The next Welsh Senedd Election is not due to be held until May 2026. Nevertheless, when voters are asked how they would vote if a Senedd Election were held tomorrow, the Labour Party leads in both our Constituency and Regional List Voting Intention polls, having widened its margins in both polls since last month.  

Altogether the results of our Senedd Constituency Voting Intention poll (with changes from 18 February in parentheses) are as follows:

Labour 36% (+2)
Plaid Cymru 21% (+2)
Conservative 21% (–)
Reform UK 11% (-2)
Abolish the Welsh Assembly 3% (-3)
Liberal Democrat 3% (-1)
Green 3% (–)
Other 1% (+1)

The Labour Party also leads when voters are asked who they would vote for on their regional list ballot. Labour is on 32% (+3), with Plaid Cymru (18%, -7) in second, ahead of the Conservatives (16%, –) in third.

Welsh voters narrowly voted in favour of establishing the devolved Welsh Senedd in 1997, with the Yes side victorious by a margin of just 6,721 votes. Since then, a vocal minority has continued campaigning for abolishing the Senedd, with the single issue Abolish the Welsh Assembly Party winning almost 4% of the regional list vote in the 2021 Senedd Election.

While a majority of Welsh voters remain in favour of keeping a devolved Welsh Assembly, the percentage of voters who would now vote to keep the Welsh Assembly is at its joint-lowest level since we started our Welsh tracker in April 2023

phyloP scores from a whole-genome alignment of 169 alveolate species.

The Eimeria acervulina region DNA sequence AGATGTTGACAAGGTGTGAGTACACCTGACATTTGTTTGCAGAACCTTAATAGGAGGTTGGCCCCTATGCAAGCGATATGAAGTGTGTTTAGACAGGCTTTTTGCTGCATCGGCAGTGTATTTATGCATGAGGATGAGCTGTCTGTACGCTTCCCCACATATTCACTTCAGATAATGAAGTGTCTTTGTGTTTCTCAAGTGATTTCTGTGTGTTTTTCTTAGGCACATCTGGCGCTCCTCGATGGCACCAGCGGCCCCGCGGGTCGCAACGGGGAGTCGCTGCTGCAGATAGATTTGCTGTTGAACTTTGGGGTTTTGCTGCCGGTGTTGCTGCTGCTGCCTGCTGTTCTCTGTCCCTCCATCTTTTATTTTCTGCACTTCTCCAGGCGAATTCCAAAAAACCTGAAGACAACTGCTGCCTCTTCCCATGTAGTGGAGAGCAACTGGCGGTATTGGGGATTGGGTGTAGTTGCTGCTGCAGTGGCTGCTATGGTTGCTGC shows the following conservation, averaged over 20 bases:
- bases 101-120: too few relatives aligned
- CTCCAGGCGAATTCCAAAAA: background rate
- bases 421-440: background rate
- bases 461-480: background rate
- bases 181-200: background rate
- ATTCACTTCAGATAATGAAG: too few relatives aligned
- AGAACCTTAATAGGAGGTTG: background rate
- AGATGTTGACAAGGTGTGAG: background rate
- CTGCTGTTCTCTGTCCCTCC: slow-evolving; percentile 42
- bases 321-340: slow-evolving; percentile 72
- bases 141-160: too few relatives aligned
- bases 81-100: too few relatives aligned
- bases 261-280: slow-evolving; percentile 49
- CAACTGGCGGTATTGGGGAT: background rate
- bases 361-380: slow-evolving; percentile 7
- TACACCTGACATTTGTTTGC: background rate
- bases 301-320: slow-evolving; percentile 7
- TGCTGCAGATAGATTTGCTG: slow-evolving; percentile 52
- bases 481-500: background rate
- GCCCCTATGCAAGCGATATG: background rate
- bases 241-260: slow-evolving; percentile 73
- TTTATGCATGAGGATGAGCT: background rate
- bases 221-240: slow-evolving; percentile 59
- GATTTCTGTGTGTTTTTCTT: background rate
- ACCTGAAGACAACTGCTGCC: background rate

When asked how they would vote in a referendum with the question ‘Should there be a Welsh Parliament?’ 55% (–) of Welsh voters answer yes, 32% (-2) no, while a further 13% (+2) don’t know.

The new First Minister of Wales, Vaughan Gething, takes office with a net approval rating of +4%. Our poll finds 25% of voters approve of his overall job performance as First Minister of Wales against 21% who disapprove, although a majority of 54% either say they neither approve nor disapprove (36%) or don’t know (18%).

Of the government Vaughan Gething now leads, a plurality (35%, -6) say the current Welsh Government is incompetent, compared to 26% (+3) who say it is competent.

Among other party leaders in the Senedd, the Conservatives leader, Andrew RT Davies, holds a net approval rating of -12% (–), while Rhun ap Iorwerth, the leader of Plaid Cymru, continues to hold a net approval rating of -1% (+4).

Finally, in a hypothetical referendum on Welsh independence, our Welsh independence referendum voting intention poll finds ‘no’ leading by 28%.

Altogether—with changes from February in parentheses—58% (-3) of Welsh respondents say they would vote ‘no’ and 30% (+3) say they would vote ‘yes’ if there were to be a referendum tomorrow on the question ‘Should Wales be an independent country?’. 11% (-1) don’t know how they would vote.

To find out more information about this research contact our research team. Redfield & Wilton Strategies is a member of the British Polling Council and abides by its rules. Follow us on Twitter